Local government is increasingly characterised by coalitions; it seems like national government soon will be too. Should the ANC fail to secure a majority in 2024, the dynamics of coalitions will become more complex, with implications of greater importance.
While the ANC’s support declines throughout the country coalitions are becoming the defacto framework for South African politics of the future. Opposition parties will have greater latitude to work together, free from the constraints of the majority the ANC has enjoyed for more than two decades, as they become more entrenched.
Such developments should be welcomed. Despite the plurality of proportional representation in South Africa, the ANC’s majority for much of the last two decades has left little room for alternative parties and voices to carve out space. More participation leads to more competition, which in theory should lead to more accountability.
Yet, without any party likely to secure a majority at either the municipal or national levels in 2024, there are no certainties about the outcomes coalitions may lead to. No opposition party has come even remotely close to challenging the ANC at the national level.
The question thus is: if coalitions seem suitable at the local level, how will they translate at the national and provincial levels?
Imagining them as a mechanism for removing the ANC, or as a roadmap for arriving at a post-ANC future, reignite aspirations about what’s possible, when it seems like year after year there are only dead ends.
But they also overlook the reality of South African politics: The ANC will be a key part of coalitions. The party is obviously not too big to fail. But it’s also too big not to be a central part of how coalitions will continue to develop.
If we are to believe in a post-ANC future, opposition parties and the coalitions they will form at the national and provincial levels run the risk of not having a shared goal, at least beyond removing the ANC. Just like it was when Jacob Zuma’s removal was the paramount goal of oppositional collaboration, viewing coalitions in this way has the potential to lose momentum should the goal be achieved in a couple of years.
Without a shared vision of what coalitions can achieve, in addition to the sheer number of parties required to even form a majority, there are serious questions about how coherent coalitions at the national level would be.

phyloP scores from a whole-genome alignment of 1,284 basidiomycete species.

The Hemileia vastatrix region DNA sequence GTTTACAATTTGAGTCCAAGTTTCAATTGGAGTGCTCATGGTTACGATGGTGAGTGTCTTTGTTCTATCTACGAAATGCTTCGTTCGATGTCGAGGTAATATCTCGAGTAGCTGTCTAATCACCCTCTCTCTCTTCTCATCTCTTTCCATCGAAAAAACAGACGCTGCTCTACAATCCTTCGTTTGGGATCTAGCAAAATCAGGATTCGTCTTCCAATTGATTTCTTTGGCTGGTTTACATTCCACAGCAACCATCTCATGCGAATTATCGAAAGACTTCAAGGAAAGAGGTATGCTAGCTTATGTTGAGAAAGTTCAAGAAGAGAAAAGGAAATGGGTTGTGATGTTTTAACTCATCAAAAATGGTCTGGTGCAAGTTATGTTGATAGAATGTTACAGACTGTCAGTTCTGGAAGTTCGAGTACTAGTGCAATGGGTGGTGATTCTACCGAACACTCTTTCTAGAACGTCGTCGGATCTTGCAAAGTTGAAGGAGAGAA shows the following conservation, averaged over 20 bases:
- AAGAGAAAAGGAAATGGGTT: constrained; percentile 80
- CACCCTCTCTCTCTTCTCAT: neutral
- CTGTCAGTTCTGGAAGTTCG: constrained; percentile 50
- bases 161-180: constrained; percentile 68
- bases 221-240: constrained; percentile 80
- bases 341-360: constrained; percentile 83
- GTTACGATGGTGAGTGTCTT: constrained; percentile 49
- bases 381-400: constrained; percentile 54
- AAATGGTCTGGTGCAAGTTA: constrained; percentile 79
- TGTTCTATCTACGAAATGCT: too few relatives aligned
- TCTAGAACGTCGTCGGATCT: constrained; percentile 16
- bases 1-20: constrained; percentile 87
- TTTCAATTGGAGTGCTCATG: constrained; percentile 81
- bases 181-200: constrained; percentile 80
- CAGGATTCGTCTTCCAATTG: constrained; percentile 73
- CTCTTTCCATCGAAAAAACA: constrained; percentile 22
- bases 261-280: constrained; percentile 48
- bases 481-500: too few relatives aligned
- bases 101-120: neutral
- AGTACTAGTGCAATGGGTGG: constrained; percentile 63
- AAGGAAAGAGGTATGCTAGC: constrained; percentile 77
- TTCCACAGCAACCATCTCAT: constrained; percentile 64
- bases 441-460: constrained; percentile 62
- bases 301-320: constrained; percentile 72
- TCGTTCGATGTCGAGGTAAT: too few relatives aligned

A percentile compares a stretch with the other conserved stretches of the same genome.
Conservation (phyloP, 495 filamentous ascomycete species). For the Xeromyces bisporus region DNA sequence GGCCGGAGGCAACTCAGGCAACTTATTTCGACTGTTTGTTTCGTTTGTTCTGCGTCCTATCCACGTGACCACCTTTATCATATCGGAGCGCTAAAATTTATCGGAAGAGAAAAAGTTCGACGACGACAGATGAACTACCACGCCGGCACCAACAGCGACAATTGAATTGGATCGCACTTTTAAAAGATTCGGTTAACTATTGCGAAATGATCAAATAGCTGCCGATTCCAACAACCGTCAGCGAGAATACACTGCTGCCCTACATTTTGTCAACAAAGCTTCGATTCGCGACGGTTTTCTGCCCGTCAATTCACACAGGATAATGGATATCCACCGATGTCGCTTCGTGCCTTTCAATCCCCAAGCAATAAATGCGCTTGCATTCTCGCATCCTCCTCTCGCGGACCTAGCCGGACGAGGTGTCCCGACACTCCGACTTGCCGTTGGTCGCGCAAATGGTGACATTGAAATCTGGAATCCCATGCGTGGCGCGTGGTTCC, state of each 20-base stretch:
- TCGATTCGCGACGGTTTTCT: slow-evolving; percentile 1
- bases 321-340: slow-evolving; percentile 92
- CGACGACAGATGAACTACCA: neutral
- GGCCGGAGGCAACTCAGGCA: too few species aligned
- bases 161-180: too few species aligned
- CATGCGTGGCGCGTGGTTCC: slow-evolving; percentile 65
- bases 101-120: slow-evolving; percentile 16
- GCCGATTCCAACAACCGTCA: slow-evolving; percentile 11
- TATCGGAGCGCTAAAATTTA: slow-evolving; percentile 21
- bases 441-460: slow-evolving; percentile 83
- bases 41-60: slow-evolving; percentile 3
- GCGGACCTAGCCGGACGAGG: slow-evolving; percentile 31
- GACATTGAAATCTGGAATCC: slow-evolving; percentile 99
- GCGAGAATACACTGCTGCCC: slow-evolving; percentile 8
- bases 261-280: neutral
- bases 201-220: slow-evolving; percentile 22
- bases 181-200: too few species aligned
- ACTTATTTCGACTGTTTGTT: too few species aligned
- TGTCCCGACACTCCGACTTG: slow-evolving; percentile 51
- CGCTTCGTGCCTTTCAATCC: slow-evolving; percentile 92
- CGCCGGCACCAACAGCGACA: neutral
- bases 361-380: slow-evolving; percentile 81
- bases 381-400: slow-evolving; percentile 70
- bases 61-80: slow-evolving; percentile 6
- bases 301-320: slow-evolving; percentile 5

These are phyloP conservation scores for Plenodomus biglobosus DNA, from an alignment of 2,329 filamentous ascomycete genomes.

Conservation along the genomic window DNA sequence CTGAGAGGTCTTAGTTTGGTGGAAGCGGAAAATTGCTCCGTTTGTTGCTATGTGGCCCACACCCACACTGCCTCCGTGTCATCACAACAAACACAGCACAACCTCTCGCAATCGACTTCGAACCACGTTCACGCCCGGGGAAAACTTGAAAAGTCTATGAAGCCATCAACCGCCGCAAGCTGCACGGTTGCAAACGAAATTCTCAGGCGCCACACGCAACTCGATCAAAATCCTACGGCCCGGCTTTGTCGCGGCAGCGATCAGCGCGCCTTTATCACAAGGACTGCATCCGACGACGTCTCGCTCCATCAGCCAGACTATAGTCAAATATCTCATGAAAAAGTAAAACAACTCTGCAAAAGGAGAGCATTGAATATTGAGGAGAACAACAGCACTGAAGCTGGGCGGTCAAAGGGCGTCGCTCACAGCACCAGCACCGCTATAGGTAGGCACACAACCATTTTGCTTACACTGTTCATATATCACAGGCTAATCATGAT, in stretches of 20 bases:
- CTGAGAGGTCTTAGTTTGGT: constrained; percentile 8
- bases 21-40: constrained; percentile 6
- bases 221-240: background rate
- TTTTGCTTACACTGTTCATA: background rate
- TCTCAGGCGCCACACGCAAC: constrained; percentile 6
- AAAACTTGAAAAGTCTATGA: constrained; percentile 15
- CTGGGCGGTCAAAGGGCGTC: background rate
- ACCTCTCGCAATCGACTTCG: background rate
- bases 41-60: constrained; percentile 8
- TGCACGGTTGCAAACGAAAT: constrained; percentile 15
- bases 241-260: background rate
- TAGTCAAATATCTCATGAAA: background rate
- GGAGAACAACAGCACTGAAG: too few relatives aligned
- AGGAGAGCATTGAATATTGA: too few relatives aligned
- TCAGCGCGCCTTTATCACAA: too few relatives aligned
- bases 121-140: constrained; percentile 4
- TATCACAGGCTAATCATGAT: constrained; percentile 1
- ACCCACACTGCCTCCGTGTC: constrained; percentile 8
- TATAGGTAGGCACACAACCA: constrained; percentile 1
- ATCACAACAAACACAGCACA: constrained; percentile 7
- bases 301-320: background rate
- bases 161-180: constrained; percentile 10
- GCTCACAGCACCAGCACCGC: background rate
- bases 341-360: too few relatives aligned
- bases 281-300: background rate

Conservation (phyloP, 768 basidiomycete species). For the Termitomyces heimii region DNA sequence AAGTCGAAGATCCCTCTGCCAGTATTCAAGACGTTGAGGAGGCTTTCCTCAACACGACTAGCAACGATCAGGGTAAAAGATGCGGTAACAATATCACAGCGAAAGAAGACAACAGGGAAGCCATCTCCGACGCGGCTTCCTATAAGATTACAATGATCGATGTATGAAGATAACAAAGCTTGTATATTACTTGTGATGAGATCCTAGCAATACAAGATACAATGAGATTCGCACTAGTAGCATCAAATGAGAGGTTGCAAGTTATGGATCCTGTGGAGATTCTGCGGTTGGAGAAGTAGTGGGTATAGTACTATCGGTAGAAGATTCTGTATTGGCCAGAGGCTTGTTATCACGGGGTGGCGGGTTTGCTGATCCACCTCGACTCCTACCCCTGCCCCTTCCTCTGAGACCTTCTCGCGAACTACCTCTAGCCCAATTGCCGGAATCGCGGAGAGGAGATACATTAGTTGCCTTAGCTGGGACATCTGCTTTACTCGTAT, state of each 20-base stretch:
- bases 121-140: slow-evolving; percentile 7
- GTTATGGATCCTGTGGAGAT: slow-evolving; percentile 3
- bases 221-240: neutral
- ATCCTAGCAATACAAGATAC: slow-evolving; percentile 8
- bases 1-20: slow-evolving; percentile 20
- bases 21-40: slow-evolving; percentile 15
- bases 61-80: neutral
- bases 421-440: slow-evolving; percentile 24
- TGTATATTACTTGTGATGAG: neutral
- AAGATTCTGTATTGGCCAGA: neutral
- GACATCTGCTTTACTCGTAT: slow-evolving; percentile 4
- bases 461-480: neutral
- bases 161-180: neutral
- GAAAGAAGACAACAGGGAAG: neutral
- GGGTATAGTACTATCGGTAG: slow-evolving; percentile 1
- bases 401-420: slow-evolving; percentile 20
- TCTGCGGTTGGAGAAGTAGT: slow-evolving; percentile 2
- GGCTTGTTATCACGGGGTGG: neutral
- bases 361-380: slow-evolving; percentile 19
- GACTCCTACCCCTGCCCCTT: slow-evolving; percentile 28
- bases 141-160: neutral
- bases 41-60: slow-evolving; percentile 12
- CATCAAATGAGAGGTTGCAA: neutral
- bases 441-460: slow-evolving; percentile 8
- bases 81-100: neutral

In their current form, the local dynamics of coalitions contrast with the national reality of leading the country. The DA and EFF, the only opposition parties with national footprints, would currently struggle to secure a combined majority if the ANC were to fall below 50%, if the 2019 and 2021 elections are anything to go by.
If the future is to truly be post-ANC, then smaller parties like the IFP, VF+, ActionSA and others would necessarily be critical to forming a majority. These parties, though, struggle to gain anything beyond a provincial footprint (or municipal, in the case of ActionSA).
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The presence of so many smaller parties works well in local contexts, where community needs can be more readily addressed. In contrast, parties with no national capacity already have and will continually challenge the DA and EFF for votes crucial to forming a majority at the national level.
A post-ANC future, should it be a reality in the years to come, would be weakened by further distribution of votes among opposition parties because any majority that’s formed could be held together by tiny, fragile, margins.
But still, even if the DA were to experience significant gains and, for instance, secure 35% of the vote, the EFF would need to also more than double its size of the electorate to form a majority — while smaller parties which saw gains in 2021, would have to lose votes. And even if this were to happen, can the DA and EFF be expected to work together when the parties have drastically different visions of and for South Africa?
The size of their organisation and political networks all but require that the ANC will play a greater role in coalitions than just about anyone not affiliated with the party admits, especially as coalitions seem primed to jump from the local to the national level.
Don’t get me wrong, I’m not happy about it. The party’s legitimacy to govern now rests — perhaps solely — on its legacy as a liberation party. This draw increasingly counts little with young people and voters in metros. They don’t have a good story to tell. Still, in any pull of the coalition slot machine, the ANC will receive the largest share of votes.
Although opposition parties have eaten into the ANC’s once significant majority, the reality is that the ANC’s share of the electorate complicates efforts to imagine a future without the ANC.
Foregrounding coalitions without the ANC suggests national aspirations for the future of how South African politics should work, don’t align with the local realities of how they may in fact play out.
Continuing to ignore this contradiction when imagining the development of South Africa’s political landscape suggests those championing coalitions as a pathway to removing the ANC do so by nationalising local aspirations.
National elections may get more attention for their historical and symbolic significance but local elections, which are for representatives people interact with, are arguably more reflective of people’s immediate concerns. We should thus be more circumspect in how we draw from local examples of coalitions when imagining how they may work nationally.
Coalitions clearly have a place in the future of South African politics. Nearly 30 years into the democratic project, no party looks likely to secure a majority within the next 10 years — or more. However, opposition parties, former politicians, journalists, analysts and casual voters alike are mistaken to peg the future of South Africa to be post-ANC. DM